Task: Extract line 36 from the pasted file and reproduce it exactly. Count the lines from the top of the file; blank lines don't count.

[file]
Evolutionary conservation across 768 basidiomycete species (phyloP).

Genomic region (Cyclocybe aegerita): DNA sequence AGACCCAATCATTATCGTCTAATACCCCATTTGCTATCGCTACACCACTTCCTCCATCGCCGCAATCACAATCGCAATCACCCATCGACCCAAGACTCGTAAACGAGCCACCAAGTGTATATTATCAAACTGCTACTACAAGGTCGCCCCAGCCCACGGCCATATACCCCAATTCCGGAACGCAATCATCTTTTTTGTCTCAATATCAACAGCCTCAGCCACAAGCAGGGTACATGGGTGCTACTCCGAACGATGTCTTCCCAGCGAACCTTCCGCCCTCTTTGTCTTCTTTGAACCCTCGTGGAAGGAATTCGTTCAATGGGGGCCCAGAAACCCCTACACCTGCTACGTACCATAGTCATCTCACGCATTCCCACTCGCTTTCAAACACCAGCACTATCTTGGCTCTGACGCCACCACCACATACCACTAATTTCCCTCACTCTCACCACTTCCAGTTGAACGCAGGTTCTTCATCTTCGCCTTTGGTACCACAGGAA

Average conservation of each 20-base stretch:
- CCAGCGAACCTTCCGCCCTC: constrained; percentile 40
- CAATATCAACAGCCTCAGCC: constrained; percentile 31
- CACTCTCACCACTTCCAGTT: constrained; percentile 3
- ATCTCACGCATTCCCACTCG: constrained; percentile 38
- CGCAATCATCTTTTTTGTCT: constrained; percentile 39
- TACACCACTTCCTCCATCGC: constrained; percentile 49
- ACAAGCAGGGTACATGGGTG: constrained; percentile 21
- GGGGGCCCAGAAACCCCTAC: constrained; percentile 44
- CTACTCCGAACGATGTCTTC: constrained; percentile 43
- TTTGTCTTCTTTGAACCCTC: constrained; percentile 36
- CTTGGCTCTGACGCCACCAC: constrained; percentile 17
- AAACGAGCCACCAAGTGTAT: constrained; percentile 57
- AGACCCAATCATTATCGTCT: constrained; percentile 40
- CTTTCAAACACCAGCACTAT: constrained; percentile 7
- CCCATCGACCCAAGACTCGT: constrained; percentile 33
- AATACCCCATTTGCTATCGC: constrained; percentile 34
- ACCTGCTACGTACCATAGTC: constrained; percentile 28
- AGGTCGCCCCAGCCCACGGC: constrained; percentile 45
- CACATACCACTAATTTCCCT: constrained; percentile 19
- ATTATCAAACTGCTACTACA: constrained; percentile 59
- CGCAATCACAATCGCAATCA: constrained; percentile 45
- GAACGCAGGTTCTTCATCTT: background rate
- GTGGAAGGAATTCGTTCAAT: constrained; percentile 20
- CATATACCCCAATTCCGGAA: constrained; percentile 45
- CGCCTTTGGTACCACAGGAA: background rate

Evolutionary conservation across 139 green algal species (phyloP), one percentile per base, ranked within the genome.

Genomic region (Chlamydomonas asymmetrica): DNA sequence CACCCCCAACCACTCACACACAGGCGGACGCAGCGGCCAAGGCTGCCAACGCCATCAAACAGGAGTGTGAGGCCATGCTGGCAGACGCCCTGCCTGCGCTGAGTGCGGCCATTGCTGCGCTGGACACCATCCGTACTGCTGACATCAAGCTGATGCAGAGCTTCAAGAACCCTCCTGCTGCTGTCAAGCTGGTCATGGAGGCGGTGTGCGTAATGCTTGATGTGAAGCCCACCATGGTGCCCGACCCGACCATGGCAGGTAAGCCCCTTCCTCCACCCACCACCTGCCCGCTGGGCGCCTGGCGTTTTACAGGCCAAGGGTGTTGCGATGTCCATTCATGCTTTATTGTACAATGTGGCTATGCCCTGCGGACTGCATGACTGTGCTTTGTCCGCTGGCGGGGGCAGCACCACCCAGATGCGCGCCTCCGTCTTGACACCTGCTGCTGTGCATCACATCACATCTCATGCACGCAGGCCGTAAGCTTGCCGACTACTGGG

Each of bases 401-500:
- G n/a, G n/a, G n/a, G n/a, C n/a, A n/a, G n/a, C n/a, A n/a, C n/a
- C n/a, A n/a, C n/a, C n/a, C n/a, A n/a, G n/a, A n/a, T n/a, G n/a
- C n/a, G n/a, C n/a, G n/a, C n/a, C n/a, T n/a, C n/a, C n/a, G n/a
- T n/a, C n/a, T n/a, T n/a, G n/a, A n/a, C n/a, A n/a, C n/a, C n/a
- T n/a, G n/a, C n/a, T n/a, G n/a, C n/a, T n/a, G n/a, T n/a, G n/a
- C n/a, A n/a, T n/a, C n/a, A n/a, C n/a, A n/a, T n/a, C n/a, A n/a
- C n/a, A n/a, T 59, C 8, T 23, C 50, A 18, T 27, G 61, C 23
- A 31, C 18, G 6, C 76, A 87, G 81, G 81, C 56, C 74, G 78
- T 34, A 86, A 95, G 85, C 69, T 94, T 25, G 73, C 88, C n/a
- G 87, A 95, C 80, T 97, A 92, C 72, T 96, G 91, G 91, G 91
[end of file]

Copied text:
- T n/a, G n/a, C n/a, T n/a, G n/a, C n/a, T n/a, G n/a, T n/a, G n/a